A British artist who cut his career teeth designing light shows for musical acts such as Pink Floyd, then returned to fine arts in the mid-’80s. Past projects include lighting installations for London’s famed Battersea Power Station and for bridges at London Fields and Bethnal Green. Impressed the Current with his genuine interest in San Antonio. “People in London believe Texas is a vast, flat place full of people who love George Bush,” he laughed. Richman’s projected installation for the Lexington Street overpass employs a delicate system of small, vibrantly colored acrylic panels suspended under the bridge’s whitewashed underside and open to the breeze, which will reflect floating, LED-assisted ghosts (my term) of pure, joyful color.
Native San Antonian who rode his bicycle as a child on the (then-)undeveloped banks of the San Antonio River, he went on to Columbia, and lived in NYC for 15 years. Briseño’s works are part of the permanent collections at the Corcoran Gallery of Art in Washington, D.C., and both the Brooklyn Museum and the Bronx Museum of the Arts. His river project is concerned with slowing down, spending time in the shade; specifically, he’s designing steel shade structures and lyrical railings that take their inspiration from the gentle river waves. There’s some question as to the logistic feasibility of some of Briseño’s original shade-structure design, but he’ll come up with something deeply meditative and soul-refreshing, to keep us cool.
Creator of the beautiful, sail-like installation “29° 26’ 14” N ~ 98° 28’ 55” W,” which occupies the area just below the ceiling in the Great Hall at SAMA. His river piece at the McCullough and Brooklyn Street underpasses deconstructs the colors sampled from, among other natural phenomena, a San Anto sunset, which are then used in panels set alongside the river so that the movement of the viewer, either on foot or by barge, sets into motion a playful optical experience of flickering changes in color.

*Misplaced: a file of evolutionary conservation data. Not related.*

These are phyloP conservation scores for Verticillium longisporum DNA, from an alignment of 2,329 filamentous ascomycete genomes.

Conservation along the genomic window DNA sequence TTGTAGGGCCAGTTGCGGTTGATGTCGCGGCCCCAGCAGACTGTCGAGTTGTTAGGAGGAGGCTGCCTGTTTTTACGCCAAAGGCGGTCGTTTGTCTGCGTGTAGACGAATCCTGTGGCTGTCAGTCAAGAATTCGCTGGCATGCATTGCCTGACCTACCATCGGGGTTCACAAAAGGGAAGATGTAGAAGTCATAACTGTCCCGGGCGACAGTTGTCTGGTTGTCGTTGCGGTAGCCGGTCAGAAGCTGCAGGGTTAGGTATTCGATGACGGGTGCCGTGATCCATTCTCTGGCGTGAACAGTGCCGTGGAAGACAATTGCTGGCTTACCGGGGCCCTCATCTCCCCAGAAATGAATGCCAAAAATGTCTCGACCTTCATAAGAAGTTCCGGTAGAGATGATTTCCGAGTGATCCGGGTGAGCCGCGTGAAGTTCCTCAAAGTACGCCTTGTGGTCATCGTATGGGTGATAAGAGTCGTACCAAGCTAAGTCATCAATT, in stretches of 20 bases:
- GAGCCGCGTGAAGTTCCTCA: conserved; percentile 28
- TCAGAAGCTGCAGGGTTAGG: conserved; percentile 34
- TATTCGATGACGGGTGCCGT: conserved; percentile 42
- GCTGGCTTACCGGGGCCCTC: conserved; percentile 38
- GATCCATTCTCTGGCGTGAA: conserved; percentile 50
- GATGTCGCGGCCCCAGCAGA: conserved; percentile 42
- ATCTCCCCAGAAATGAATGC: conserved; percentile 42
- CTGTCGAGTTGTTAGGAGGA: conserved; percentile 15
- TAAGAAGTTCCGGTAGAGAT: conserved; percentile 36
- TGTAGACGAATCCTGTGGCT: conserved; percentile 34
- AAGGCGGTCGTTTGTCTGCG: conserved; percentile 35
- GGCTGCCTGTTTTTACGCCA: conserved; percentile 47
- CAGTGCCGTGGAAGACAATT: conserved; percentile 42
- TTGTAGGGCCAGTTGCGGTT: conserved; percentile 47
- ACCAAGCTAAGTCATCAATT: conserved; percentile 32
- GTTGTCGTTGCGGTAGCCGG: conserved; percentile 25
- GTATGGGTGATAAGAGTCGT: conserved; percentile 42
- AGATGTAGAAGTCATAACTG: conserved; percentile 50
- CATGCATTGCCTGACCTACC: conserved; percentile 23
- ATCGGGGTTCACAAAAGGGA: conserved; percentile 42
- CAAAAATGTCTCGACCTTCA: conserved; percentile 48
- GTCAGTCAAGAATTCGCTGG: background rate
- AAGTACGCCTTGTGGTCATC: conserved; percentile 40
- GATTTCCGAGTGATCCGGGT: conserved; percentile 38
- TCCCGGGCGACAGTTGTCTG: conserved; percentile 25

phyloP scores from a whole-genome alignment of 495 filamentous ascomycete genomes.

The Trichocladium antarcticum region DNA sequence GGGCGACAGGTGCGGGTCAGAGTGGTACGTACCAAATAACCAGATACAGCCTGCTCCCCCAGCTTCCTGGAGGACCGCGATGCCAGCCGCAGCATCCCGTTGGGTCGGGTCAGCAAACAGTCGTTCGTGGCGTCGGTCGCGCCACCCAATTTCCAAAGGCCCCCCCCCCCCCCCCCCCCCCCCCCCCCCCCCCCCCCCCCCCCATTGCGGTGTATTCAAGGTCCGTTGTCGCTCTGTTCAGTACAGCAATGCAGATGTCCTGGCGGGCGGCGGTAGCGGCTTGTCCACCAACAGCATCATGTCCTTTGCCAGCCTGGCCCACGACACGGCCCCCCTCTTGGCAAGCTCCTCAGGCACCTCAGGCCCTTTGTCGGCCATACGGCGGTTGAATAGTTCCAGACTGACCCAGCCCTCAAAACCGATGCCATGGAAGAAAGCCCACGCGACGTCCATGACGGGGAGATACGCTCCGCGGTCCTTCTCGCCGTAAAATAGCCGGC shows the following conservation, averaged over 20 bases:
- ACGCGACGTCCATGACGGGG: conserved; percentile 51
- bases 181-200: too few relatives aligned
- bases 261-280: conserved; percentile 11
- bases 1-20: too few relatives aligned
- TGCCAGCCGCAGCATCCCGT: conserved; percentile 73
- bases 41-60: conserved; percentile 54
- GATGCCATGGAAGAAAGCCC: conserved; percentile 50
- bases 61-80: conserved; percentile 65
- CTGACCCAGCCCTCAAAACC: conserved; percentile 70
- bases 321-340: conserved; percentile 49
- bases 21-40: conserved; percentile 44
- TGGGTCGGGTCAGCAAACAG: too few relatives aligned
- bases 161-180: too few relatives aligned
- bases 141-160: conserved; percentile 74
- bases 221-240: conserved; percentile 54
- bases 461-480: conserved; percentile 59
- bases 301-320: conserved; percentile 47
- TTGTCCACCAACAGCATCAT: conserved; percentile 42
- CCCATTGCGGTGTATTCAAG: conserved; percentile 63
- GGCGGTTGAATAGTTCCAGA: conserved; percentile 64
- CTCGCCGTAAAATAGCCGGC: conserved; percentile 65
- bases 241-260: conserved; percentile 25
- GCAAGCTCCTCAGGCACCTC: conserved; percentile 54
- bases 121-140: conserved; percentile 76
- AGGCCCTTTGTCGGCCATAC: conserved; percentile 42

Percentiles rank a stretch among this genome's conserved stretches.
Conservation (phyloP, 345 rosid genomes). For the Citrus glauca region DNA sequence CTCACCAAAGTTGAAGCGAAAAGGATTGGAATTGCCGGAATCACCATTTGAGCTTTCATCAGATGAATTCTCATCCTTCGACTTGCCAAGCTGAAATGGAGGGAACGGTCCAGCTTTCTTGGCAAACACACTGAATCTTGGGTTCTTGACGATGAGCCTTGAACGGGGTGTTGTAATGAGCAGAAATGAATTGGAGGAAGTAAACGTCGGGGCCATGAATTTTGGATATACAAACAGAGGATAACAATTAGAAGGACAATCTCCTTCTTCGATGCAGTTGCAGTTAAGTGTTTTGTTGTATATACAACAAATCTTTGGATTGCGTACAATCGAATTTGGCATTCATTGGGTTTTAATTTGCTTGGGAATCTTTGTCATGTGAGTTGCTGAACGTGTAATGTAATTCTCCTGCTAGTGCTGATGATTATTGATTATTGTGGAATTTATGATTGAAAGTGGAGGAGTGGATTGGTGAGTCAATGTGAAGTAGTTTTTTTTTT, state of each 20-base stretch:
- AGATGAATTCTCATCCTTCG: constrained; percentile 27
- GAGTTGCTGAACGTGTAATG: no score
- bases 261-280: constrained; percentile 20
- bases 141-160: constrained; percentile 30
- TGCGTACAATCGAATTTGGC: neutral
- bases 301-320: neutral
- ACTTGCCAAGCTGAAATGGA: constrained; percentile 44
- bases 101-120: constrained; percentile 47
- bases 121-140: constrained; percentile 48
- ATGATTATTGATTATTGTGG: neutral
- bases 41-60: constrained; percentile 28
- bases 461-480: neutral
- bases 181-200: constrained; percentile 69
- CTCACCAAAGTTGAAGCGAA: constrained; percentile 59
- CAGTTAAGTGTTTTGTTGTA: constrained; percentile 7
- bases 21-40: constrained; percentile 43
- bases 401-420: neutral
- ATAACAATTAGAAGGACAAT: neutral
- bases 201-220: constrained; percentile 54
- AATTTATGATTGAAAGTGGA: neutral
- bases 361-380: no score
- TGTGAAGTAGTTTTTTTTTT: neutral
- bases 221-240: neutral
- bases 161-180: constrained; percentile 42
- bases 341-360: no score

A former New Yorker living in SA since 1999, Schlesinger’s work is represented in the New Museum of Contemporary Art in New York and the European Fine Art Foundation in Geneva. Mark brought along smallish concrete tiles he’s treated with a myriad of finishes with which he intends to line the Ninth Street underpass, including fiber-optics intended to channel light under the bridge. He spoke eloquently of a “reward-based” approach that treats the viewer to an ever-changing experience based on their own movement. I love this idea, which is addressed in variations by both Richman and Allen: light as a lure, human movement as engine, abstraction as treat.
Carlos is a third-generation practitioner of the “faux-bois” concrete work which replicates the look of wood, a technique brought from Mexico DF by his great-uncle learned by Carlos’s father, Maximo Cortes — examples of which can be found in Brackenridge Park, along the existing River Walk, and at mission Espada. Carlos’s planned installation includes a treelike “palapa structure” surrounded by rootlike benches and a fantastical “grotto” complete with waterfall, stalactites and stalagmites, and lush landscaping near the old Pearl Brewery. His sketch of the project is whimsical, seductive, and inspired, and represents the largest installation he’s made to date, as well as a continuation of San Antonio visual arts (and family) history. It’s simply gorgeous, at once organic and mythic, playfully manmade, fantastical, and deeply respectful of nature. •